I wrote the last blog post on the day of epic weather last week. With rain, wind, hailstones and a general feeling of impending doom we had to call off work for the day quite early, but happily until yesterday had glorious sunshine to make up for it! It’s been unusually mixed this year, but so far progress hasn’t been hampered too much by the weather.
In fact, absolutely tons of progress has been made since last week, particularly with the Timber Hall trench. We have now managed to confirm that we have the end wall of the hall, which is fantastic news. You can see in this picture below that there is a heap of large flint nodules. This lies outside the external end wall, and the flints provide packing around a raking post to support the roof just like those we excavated on the long walls of the building in 2014.
This hall measures around 23m long, and is the largest hall in our hall complex. You can
perhaps make out in this photo on the right that there are rectangular dark shapes within the wall trench – this are the ‘ghosts’ of rotted out planks that were placed upright in the wall trench, and are quite large compared to those we have excavated in previous seasons.
The midden or ‘blob’ keeps progressing – every time we try to pick up the pace with mattocks we start to get more and more exciting finds and have to go back to careful trowelling! The glass fragment tally is now at 135 and counting, and we are now finding pieces of molten glass, highly suggestive of production.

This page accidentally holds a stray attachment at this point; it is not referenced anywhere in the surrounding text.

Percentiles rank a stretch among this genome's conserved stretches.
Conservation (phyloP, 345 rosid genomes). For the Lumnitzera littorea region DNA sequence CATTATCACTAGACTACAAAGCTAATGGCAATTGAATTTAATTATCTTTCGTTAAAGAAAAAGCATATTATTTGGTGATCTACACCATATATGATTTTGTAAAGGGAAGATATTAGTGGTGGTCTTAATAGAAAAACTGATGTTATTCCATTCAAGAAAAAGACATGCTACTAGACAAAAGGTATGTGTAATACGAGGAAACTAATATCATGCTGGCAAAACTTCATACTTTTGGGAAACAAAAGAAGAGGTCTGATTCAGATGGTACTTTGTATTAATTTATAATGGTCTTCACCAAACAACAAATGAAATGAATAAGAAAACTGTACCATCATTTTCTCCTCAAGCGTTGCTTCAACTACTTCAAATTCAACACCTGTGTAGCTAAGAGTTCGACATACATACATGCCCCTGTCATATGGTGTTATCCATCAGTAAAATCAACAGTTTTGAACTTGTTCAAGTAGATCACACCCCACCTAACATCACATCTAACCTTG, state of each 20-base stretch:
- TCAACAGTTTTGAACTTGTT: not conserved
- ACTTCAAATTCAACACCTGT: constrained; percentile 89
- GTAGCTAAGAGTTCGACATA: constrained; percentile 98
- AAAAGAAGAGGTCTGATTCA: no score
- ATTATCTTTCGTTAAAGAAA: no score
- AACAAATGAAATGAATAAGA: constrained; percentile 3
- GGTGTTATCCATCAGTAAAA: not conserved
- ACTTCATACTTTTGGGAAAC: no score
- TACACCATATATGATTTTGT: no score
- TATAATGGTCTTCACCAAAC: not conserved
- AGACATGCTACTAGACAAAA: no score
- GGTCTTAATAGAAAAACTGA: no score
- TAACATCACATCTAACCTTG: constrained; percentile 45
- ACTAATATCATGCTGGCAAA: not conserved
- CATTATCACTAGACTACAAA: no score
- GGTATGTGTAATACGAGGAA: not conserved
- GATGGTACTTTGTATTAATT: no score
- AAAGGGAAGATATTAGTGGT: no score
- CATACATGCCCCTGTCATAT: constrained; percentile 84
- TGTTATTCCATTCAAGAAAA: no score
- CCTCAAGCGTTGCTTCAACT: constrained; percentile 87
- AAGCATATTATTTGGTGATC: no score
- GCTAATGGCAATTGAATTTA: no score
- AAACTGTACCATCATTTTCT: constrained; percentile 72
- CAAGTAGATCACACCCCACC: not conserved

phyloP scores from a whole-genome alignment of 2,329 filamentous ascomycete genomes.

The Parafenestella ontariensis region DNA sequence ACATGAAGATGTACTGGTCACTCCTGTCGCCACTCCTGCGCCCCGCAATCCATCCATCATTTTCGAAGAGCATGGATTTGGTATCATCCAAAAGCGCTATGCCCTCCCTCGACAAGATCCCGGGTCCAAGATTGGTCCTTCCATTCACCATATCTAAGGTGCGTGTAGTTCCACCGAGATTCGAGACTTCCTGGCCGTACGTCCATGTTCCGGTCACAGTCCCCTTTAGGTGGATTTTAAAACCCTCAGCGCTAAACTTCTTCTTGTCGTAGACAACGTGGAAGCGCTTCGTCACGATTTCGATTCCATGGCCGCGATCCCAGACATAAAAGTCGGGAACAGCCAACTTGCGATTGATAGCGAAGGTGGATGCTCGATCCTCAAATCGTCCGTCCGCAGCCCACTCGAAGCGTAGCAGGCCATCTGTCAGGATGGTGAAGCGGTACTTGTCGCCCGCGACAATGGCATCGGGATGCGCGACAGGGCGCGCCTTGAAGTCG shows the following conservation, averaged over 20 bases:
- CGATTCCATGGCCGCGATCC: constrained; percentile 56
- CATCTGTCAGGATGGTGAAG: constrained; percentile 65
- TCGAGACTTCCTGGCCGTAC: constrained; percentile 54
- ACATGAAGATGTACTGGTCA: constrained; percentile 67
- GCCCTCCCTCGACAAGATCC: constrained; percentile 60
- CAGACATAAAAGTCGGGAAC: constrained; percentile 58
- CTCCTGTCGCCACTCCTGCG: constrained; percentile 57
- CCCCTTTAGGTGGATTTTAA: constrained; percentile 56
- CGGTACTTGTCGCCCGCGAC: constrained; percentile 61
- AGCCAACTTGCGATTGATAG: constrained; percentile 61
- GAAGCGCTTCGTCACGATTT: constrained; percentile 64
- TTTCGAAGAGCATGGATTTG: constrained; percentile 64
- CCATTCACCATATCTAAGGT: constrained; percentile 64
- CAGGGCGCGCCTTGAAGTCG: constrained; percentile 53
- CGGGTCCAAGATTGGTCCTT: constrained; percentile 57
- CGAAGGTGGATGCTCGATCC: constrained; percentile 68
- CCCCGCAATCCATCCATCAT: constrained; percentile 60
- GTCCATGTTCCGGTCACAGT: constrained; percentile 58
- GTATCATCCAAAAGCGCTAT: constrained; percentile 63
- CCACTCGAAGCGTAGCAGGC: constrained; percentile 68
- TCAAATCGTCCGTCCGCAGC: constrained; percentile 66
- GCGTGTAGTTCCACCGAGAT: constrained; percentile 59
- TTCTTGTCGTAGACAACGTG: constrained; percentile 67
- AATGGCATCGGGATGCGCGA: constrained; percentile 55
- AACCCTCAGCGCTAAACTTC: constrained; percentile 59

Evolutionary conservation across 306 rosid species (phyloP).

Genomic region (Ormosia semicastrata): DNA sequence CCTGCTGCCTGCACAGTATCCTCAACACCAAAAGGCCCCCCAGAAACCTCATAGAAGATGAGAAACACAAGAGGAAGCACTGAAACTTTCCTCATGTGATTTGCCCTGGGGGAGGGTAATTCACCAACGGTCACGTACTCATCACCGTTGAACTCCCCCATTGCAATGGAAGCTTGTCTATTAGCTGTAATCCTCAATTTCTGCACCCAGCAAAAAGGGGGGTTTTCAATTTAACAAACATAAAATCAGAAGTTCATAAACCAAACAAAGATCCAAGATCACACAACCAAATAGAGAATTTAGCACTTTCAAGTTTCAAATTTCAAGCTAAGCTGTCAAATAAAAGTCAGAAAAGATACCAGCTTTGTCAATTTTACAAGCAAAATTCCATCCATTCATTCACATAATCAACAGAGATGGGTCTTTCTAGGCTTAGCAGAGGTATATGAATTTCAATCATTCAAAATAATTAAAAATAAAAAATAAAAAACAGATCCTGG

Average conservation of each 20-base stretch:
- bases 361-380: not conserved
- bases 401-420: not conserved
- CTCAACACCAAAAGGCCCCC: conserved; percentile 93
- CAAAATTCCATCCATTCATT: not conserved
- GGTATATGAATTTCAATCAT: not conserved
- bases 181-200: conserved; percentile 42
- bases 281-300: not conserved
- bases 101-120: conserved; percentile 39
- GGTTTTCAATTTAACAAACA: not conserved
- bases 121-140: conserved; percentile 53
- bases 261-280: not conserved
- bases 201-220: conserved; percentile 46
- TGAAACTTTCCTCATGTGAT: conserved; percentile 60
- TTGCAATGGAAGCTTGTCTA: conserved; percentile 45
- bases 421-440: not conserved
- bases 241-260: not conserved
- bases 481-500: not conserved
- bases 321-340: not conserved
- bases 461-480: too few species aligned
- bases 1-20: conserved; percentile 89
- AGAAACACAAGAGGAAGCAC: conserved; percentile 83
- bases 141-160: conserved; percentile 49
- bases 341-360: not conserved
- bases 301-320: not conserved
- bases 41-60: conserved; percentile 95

A particularly exciting piece of glass is this large fragment, clearly some kind of base. The bases of glass vessels are extremely rare and this one is particularly large, perhaps up to 10 cm in diameter.
A base of similar size was found at the Ango-Saxon settlement at Mucking in Essex, dating to the 5th century, but our fragment comes from layers that are certainly dated much later than this (particularly by the 6th century metalwork from the same layer), so we’re still thinking hard about this unusual glass vessel.
The metal work that has come up from the same layers as much of the glass is of course very interesting indeed! We are tremendously excited to have some lovely complete dress accessories, including some types we haven’t seen here before. Usually dress accessories and jewellery are confined to the cemetery, so it is great to see them in an ‘every day’ setting. This belt strap-end is Frankish in style and is found both in Kent and on the continent, predominently in graves rather than settlements.
We’ve had a button brooch before, but the one we have recovered this year is from the blob, an Anglo-Saxon midden, whereas last time it was found in a later medieval ditch. This time this jolly little face (if you can make it out!) can give us vital dating evidence for the layer it was found in, and after it is cleaned up it will be obvious that it was gilded.